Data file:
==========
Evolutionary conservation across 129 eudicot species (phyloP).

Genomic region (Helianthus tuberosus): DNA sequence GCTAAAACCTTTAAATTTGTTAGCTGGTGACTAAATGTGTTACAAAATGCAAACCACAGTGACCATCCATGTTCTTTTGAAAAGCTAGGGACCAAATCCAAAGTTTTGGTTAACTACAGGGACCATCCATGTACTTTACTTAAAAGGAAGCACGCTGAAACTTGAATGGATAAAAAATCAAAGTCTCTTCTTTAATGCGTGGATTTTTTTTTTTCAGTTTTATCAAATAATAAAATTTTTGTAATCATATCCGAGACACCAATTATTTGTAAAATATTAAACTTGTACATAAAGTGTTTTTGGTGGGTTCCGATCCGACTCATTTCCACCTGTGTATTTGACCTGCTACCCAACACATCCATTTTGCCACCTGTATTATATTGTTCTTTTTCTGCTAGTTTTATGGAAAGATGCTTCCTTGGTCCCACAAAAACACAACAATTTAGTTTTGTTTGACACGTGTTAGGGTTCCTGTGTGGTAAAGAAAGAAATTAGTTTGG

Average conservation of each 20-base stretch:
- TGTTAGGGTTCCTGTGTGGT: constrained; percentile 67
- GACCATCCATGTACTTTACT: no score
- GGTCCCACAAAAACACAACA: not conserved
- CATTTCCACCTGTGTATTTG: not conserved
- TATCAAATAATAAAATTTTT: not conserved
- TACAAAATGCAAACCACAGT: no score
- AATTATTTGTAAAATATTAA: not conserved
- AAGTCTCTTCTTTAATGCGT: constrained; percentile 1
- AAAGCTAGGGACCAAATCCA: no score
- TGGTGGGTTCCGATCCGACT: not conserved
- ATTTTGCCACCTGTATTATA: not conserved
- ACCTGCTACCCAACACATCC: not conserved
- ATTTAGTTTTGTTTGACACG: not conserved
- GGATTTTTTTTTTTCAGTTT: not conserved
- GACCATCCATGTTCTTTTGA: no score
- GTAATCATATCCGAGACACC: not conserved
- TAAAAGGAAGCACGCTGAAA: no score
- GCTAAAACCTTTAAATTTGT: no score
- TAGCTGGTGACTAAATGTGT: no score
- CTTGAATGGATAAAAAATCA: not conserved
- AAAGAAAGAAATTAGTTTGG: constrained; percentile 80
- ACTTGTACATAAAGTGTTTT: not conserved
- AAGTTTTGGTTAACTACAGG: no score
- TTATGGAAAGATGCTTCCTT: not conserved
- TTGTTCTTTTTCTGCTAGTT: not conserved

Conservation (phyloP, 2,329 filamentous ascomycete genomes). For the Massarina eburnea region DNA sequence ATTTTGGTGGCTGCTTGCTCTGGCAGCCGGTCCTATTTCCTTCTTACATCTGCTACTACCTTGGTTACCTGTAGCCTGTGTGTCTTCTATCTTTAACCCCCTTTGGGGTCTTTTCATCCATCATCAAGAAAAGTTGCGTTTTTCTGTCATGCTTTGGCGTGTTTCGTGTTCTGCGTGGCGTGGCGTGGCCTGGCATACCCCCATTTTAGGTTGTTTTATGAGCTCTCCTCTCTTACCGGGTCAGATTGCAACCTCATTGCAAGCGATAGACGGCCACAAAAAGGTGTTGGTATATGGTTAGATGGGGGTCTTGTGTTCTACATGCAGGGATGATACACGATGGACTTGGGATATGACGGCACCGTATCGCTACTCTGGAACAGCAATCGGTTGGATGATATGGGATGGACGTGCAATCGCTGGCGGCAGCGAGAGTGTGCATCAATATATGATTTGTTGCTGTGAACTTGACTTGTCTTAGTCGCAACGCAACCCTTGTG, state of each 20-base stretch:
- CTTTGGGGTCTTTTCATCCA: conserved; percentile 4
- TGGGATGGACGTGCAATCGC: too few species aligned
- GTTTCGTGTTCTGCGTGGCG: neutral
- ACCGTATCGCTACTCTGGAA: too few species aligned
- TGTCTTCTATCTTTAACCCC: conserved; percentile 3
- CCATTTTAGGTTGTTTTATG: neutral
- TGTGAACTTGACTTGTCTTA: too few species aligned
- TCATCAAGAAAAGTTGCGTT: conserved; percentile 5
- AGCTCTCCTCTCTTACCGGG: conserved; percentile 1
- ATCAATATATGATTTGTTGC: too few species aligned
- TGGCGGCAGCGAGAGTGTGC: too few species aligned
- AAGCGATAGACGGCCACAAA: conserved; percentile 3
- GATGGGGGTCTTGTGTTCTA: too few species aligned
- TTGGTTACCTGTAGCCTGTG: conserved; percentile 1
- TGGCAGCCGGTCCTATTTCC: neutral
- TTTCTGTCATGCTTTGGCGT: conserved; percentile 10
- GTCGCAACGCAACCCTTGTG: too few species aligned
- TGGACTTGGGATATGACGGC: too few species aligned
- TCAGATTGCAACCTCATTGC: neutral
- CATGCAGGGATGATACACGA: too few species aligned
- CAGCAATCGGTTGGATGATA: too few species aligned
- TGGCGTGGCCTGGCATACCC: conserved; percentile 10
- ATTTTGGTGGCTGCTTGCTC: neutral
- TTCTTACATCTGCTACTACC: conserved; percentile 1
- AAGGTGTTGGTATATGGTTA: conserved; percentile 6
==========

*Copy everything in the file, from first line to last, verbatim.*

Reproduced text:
Evolutionary conservation across 129 eudicot species (phyloP).

Genomic region (Helianthus tuberosus): DNA sequence GCTAAAACCTTTAAATTTGTTAGCTGGTGACTAAATGTGTTACAAAATGCAAACCACAGTGACCATCCATGTTCTTTTGAAAAGCTAGGGACCAAATCCAAAGTTTTGGTTAACTACAGGGACCATCCATGTACTTTACTTAAAAGGAAGCACGCTGAAACTTGAATGGATAAAAAATCAAAGTCTCTTCTTTAATGCGTGGATTTTTTTTTTTCAGTTTTATCAAATAATAAAATTTTTGTAATCATATCCGAGACACCAATTATTTGTAAAATATTAAACTTGTACATAAAGTGTTTTTGGTGGGTTCCGATCCGACTCATTTCCACCTGTGTATTTGACCTGCTACCCAACACATCCATTTTGCCACCTGTATTATATTGTTCTTTTTCTGCTAGTTTTATGGAAAGATGCTTCCTTGGTCCCACAAAAACACAACAATTTAGTTTTGTTTGACACGTGTTAGGGTTCCTGTGTGGTAAAGAAAGAAATTAGTTTGG

Average conservation of each 20-base stretch:
- TGTTAGGGTTCCTGTGTGGT: constrained; percentile 67
- GACCATCCATGTACTTTACT: no score
- GGTCCCACAAAAACACAACA: not conserved
- CATTTCCACCTGTGTATTTG: not conserved
- TATCAAATAATAAAATTTTT: not conserved
- TACAAAATGCAAACCACAGT: no score
- AATTATTTGTAAAATATTAA: not conserved
- AAGTCTCTTCTTTAATGCGT: constrained; percentile 1
- AAAGCTAGGGACCAAATCCA: no score
- TGGTGGGTTCCGATCCGACT: not conserved
- ATTTTGCCACCTGTATTATA: not conserved
- ACCTGCTACCCAACACATCC: not conserved
- ATTTAGTTTTGTTTGACACG: not conserved
- GGATTTTTTTTTTTCAGTTT: not conserved
- GACCATCCATGTTCTTTTGA: no score
- GTAATCATATCCGAGACACC: not conserved
- TAAAAGGAAGCACGCTGAAA: no score
- GCTAAAACCTTTAAATTTGT: no score
- TAGCTGGTGACTAAATGTGT: no score
- CTTGAATGGATAAAAAATCA: not conserved
- AAAGAAAGAAATTAGTTTGG: constrained; percentile 80
- ACTTGTACATAAAGTGTTTT: not conserved
- AAGTTTTGGTTAACTACAGG: no score
- TTATGGAAAGATGCTTCCTT: not conserved
- TTGTTCTTTTTCTGCTAGTT: not conserved

Conservation (phyloP, 2,329 filamentous ascomycete genomes). For the Massarina eburnea region DNA sequence ATTTTGGTGGCTGCTTGCTCTGGCAGCCGGTCCTATTTCCTTCTTACATCTGCTACTACCTTGGTTACCTGTAGCCTGTGTGTCTTCTATCTTTAACCCCCTTTGGGGTCTTTTCATCCATCATCAAGAAAAGTTGCGTTTTTCTGTCATGCTTTGGCGTGTTTCGTGTTCTGCGTGGCGTGGCGTGGCCTGGCATACCCCCATTTTAGGTTGTTTTATGAGCTCTCCTCTCTTACCGGGTCAGATTGCAACCTCATTGCAAGCGATAGACGGCCACAAAAAGGTGTTGGTATATGGTTAGATGGGGGTCTTGTGTTCTACATGCAGGGATGATACACGATGGACTTGGGATATGACGGCACCGTATCGCTACTCTGGAACAGCAATCGGTTGGATGATATGGGATGGACGTGCAATCGCTGGCGGCAGCGAGAGTGTGCATCAATATATGATTTGTTGCTGTGAACTTGACTTGTCTTAGTCGCAACGCAACCCTTGTG, state of each 20-base stretch:
- CTTTGGGGTCTTTTCATCCA: conserved; percentile 4
- TGGGATGGACGTGCAATCGC: too few species aligned
- GTTTCGTGTTCTGCGTGGCG: neutral
- ACCGTATCGCTACTCTGGAA: too few species aligned
- TGTCTTCTATCTTTAACCCC: conserved; percentile 3
- CCATTTTAGGTTGTTTTATG: neutral
- TGTGAACTTGACTTGTCTTA: too few species aligned
- TCATCAAGAAAAGTTGCGTT: conserved; percentile 5
- AGCTCTCCTCTCTTACCGGG: conserved; percentile 1
- ATCAATATATGATTTGTTGC: too few species aligned
- TGGCGGCAGCGAGAGTGTGC: too few species aligned
- AAGCGATAGACGGCCACAAA: conserved; percentile 3
- GATGGGGGTCTTGTGTTCTA: too few species aligned
- TTGGTTACCTGTAGCCTGTG: conserved; percentile 1
- TGGCAGCCGGTCCTATTTCC: neutral
- TTTCTGTCATGCTTTGGCGT: conserved; percentile 10
- GTCGCAACGCAACCCTTGTG: too few species aligned
- TGGACTTGGGATATGACGGC: too few species aligned
- TCAGATTGCAACCTCATTGC: neutral
- CATGCAGGGATGATACACGA: too few species aligned
- CAGCAATCGGTTGGATGATA: too few species aligned
- TGGCGTGGCCTGGCATACCC: conserved; percentile 10
- ATTTTGGTGGCTGCTTGCTC: neutral
- TTCTTACATCTGCTACTACC: conserved; percentile 1
- AAGGTGTTGGTATATGGTTA: conserved; percentile 6